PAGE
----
Home visit isn’t on the cards for Francis, bishops reveal
Pope Francis told a group of Argentine bishops on pilgrimage in Rome that although he wants to visit his homeland, current obligations impede him from fulfilling his wish, the bishops said.
The Pope met with the first of two groups of bishops from Argentina’s coastal and northeastern regions on May 2 during the ad limina visit that bishops are required to make to the Vatican.
According to Argentine newspaper La Nacion, Archbishop Victor Manuel Fernandez of La Plata told journalists that while the Pope expressed his hope to visit his homeland, “we have no indication of a ‘yes’ or a ‘no’; we only know that it is difficult”.
Archbishop Andres Stanovnik of Corrientes added that the Pope “also spoke about the difficulties he has due to an already intense travel agenda to other countries which delay a visit” to Argentina, La Nacion reported.
The Argentine bishops also said that during their meeting, which lasted over two hours, the Pope discussed the pastoral needs of the country and expressed “sadness” at increasing tensions there, particularly regarding the issue of abortion, which remains illegal.
Holy See accepts resignation of Californian bishop
Pope Francis has accepted the resignation of Bishop Patrick McGrath of San Jose, California, who will be automatically succeeded by his coadjutor Bishop Oscar Cantú.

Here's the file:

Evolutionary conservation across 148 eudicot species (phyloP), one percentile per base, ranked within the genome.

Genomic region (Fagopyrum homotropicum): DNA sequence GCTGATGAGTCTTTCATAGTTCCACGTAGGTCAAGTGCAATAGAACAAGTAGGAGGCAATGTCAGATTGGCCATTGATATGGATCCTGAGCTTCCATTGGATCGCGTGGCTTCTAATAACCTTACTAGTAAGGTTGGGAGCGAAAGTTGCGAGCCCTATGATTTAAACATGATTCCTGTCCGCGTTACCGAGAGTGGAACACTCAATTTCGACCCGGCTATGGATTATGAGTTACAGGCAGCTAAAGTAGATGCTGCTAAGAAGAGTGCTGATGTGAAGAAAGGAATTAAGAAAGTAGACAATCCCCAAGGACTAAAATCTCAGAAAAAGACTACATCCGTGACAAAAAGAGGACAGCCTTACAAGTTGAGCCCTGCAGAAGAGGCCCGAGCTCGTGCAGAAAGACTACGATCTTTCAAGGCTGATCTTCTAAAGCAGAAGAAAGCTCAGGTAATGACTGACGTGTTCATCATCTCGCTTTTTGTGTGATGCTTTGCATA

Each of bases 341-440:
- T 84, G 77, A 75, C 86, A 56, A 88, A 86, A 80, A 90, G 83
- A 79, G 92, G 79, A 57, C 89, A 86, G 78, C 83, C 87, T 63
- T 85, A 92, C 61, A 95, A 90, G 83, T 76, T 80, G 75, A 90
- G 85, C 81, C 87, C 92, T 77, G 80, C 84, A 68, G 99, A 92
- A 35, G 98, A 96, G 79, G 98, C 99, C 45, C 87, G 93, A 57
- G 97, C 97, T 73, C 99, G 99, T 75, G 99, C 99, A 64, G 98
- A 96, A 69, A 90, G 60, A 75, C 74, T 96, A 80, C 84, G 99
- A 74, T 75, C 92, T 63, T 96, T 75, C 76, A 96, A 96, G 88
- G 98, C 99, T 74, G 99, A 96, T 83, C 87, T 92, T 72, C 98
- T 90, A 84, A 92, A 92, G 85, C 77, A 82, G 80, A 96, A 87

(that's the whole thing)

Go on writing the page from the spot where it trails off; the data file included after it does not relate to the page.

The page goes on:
Bishop McGrath, 73, was bishop of San Jose for nearly 20 years, and before that was coadjutor bishop of the diocese for an additional one year.
Citing the wish to let a younger man become bishop, he last year asked the Holy See permission to retire before turning 75, which is when bishops are required by canon law to submit letters of resignation for consideration by the Pope.
Dr McGrath was hospitalised last November after a serious fall, which caused a ‘slight fracture of a disc in his back’, according to a diocesan spokesperson.
The bishop became the object of criticism in August 2018 for a decision to purchase a five-bedroom, 3,300 square-foot home, for $2.3 million (€2m) to live in after retirement.
He later changed his plans, stating that the purchase made economic sense as a good investment, but that he had “erred in judgment” in purchasing the house.
Tackle ‘heretic Pope’, small group urges bishops
A group of 19 Catholics, including some prominent academics, have published an open letter to the bishops of the world accusing Pope Francis of heresy.
The letter, made public on April 30, was dated ‘Easter week’ and signed by 19 individuals, including Fr Aidan Nichols OP, an internationally recognised theologian and author. The 15-page letter begins by asking the bishops of the world to take some action against the Pope.
“We are addressing this letter to you for two reasons: first to accuse Pope Francis of the canonical delict of heresy, and second, to request that you take the steps necessary to deal with the grave situation of a [sic] heretical Pope.”
The letter lists seven specific areas of Church teaching where the signatories believe the Pope has “through his words and actions, publicly and pertinaciously” demonstrated his belief in “propositions that contradict divine law”.
The complaints focus on supposed teachings of the Pope concerning sexuality and morality which they claim run contrary to the Church’s magisterium.